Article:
Number two is one of the main reasons they do not switch back to lower proof. The stuff started selling again about the time the lighter product became available.

    It costs more to run a still at low proof. Two ways to do it. Slow down the beer feed and leaving the steam alone. Or leaving beer feed the same and increasing steam. Both cost money. More steam or taking longer to distill. Or you can design the stills to run low. I can pull straight off the beer still and go to the thumper. Makes beautiful stuff at about 103 proof or so, and will not run much higher no matter what you do.

  8. #48
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    Re: Rare Breed used to be better

    Thanks Tom, your insights are always appreciated.

    That brings up a point that occasionally gets touched on around here which is are we in step with the buying public? I think not, actually I believe for the most part modern tastes have turned toward a lighter product, except for the high end of course but I think there most customers are expecting something 'moreish' or are buying a label and accepting what they get.

    To get a taste of the real stuff in the future we true believers may have to look to micros such as Finger Lakes.
    Last edited by squire; 02-05-2014 at 13:42.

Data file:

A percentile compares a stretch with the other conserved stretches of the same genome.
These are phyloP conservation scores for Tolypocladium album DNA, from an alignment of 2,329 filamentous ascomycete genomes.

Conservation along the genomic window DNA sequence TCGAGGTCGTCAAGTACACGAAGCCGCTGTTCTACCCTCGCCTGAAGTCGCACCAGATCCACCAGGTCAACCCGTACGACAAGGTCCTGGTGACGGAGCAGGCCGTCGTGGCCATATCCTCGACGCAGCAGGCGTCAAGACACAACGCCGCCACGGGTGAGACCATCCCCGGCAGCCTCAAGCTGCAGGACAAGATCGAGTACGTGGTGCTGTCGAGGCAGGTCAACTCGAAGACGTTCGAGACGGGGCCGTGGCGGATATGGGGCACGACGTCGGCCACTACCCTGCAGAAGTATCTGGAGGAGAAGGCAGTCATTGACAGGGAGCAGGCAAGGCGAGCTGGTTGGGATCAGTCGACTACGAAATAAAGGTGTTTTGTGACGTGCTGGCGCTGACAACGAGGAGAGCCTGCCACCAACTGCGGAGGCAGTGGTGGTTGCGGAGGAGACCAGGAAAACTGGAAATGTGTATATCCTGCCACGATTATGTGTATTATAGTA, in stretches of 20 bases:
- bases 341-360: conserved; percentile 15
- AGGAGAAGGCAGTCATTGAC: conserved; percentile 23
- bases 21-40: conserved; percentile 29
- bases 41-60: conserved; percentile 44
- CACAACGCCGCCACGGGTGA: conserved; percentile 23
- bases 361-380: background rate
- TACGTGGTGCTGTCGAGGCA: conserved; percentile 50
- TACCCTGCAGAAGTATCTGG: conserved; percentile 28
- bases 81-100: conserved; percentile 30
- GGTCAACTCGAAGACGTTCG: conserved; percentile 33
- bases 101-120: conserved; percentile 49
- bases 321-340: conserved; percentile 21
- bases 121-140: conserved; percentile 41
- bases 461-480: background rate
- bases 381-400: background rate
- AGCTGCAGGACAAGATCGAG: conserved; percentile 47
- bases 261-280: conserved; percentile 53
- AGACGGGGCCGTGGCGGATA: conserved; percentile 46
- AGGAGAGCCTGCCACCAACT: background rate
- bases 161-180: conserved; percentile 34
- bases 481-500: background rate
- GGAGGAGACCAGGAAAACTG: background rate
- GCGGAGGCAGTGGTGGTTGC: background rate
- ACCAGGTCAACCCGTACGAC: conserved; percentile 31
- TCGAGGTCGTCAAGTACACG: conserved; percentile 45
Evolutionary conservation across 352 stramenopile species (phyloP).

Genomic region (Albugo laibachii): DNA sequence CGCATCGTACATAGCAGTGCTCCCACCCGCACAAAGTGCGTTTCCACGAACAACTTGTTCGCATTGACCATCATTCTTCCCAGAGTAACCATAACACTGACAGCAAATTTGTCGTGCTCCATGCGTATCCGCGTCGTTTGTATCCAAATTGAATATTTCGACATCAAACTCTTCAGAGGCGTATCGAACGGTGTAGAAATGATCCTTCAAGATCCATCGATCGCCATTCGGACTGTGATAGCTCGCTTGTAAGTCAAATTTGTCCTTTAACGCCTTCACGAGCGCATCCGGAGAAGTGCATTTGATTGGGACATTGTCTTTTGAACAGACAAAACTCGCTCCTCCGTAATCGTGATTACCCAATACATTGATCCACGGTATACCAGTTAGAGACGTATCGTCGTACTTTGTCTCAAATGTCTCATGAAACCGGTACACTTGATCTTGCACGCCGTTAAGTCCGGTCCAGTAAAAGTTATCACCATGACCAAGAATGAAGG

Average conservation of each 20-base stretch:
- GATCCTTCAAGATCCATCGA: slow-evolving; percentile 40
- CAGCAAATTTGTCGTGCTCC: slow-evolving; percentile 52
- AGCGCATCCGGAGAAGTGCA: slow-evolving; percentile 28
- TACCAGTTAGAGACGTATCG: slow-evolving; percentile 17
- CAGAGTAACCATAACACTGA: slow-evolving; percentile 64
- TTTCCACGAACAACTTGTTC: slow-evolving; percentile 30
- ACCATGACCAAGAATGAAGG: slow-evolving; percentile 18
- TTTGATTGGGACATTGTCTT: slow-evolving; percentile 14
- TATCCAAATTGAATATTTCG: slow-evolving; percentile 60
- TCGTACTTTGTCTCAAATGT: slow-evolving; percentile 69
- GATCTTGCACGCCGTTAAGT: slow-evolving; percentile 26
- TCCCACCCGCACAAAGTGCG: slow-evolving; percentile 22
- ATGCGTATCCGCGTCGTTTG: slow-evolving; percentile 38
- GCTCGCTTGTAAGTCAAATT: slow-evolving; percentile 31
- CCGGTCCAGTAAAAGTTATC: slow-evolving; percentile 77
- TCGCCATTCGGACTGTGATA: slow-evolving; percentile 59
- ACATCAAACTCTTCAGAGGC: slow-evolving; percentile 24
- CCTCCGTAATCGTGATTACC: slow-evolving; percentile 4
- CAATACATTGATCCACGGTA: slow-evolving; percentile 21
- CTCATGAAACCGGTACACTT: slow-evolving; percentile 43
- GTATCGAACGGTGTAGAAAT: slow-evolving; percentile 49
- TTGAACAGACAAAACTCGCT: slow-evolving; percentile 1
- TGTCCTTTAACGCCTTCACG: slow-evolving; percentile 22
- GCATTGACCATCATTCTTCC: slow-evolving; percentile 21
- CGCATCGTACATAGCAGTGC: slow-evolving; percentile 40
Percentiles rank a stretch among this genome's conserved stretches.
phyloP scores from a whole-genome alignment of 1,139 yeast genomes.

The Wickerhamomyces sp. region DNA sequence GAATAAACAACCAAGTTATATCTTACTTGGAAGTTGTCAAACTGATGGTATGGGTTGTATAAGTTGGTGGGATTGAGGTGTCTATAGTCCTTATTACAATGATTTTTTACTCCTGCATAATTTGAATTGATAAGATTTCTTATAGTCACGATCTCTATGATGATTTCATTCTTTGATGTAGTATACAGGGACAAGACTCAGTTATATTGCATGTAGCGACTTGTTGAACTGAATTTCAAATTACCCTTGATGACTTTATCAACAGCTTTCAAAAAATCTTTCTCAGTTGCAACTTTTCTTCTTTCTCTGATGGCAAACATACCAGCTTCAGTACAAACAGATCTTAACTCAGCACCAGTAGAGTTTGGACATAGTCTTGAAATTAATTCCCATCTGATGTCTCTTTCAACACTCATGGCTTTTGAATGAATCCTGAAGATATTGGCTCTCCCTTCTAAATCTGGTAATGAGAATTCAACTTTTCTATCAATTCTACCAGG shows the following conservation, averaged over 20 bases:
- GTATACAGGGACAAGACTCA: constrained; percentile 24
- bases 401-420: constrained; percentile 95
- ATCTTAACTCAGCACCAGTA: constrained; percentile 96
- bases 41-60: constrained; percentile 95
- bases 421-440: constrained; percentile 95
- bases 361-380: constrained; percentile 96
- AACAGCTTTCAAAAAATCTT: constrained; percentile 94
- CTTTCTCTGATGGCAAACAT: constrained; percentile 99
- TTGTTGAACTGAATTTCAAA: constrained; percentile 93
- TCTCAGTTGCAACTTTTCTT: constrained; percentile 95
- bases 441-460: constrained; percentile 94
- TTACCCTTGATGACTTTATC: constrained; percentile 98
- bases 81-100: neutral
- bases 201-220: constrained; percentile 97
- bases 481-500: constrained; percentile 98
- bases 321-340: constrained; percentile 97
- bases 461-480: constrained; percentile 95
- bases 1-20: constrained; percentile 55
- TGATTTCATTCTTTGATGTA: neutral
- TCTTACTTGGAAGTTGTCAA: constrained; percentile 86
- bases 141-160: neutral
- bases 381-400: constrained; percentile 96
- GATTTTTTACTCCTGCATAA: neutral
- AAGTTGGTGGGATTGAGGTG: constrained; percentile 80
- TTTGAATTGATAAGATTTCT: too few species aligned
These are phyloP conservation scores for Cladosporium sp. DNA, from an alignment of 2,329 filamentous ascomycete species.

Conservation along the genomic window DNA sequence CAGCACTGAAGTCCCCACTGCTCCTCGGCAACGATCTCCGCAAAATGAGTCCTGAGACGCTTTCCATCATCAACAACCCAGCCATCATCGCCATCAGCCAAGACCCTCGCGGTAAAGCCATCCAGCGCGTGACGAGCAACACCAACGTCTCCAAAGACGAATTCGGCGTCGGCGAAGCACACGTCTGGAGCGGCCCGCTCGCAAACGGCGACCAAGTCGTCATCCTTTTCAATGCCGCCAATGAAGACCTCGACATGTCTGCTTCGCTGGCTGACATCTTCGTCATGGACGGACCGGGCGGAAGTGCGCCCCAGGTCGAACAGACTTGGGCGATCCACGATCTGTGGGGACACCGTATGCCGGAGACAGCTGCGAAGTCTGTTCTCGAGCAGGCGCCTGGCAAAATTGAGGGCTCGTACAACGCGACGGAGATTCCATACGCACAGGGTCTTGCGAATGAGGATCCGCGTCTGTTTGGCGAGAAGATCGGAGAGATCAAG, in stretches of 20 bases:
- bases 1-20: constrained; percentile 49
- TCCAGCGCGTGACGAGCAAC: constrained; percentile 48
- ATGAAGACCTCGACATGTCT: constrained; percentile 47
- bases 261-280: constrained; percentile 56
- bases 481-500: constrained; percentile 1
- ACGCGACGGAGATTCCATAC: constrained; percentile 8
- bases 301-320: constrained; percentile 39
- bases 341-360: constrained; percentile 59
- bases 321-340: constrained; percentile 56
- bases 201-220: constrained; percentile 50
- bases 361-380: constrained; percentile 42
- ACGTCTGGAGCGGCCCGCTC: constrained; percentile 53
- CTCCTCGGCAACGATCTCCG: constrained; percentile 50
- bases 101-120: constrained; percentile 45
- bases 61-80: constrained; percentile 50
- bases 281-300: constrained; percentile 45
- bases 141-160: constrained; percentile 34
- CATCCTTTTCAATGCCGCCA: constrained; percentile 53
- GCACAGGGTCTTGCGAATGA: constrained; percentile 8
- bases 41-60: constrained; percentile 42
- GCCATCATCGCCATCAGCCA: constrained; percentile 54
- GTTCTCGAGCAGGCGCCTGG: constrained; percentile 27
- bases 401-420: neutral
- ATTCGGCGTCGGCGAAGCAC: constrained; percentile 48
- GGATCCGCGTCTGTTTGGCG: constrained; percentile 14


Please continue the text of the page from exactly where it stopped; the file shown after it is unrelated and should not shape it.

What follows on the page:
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  9. #49
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    Re: Rare Breed used to be better

    Quote Originally Posted by squire View Post
    That brings up a point that occasionally gets touched on around here which is are we in step with the buying public? I think not, actually I believe for the most part modern tastes have turned toward a lighter product, except for the high end of course but I think there most customers are expecting something 'moreish' or are buying a label and accepting what they get.

    To get a taste of the real stuff in the future we true believers may have to look to micros such as Finger Lakes.
    Tom's post brought up another point in my mind, which is this: the stills themselves. Small guys like Finger Lakes use all-copper stills, but what's the number of working stills in the industrial plants that are copper as opposed to stainless steel? From what I understand, that in itself makes quite a difference in the flavor of the distillate.
    Michael Shoshani - Old No. 8 on the Straightbourbon.com forums

  10. #50
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    Re: Rare Breed used to be better

    That's my understanding as well and unfortunately the all copper column still is a remembrance of the past. What the Kentucky distillers do today (and others around the World I suppose) is load the interior of the stainless columns with scrap copper over which the alcohol vapor flows.

    I don't know if the all copper still at Stitzel-Weller is still usable, it will be interesting to see if Diageo refurbishes that along with the distillery.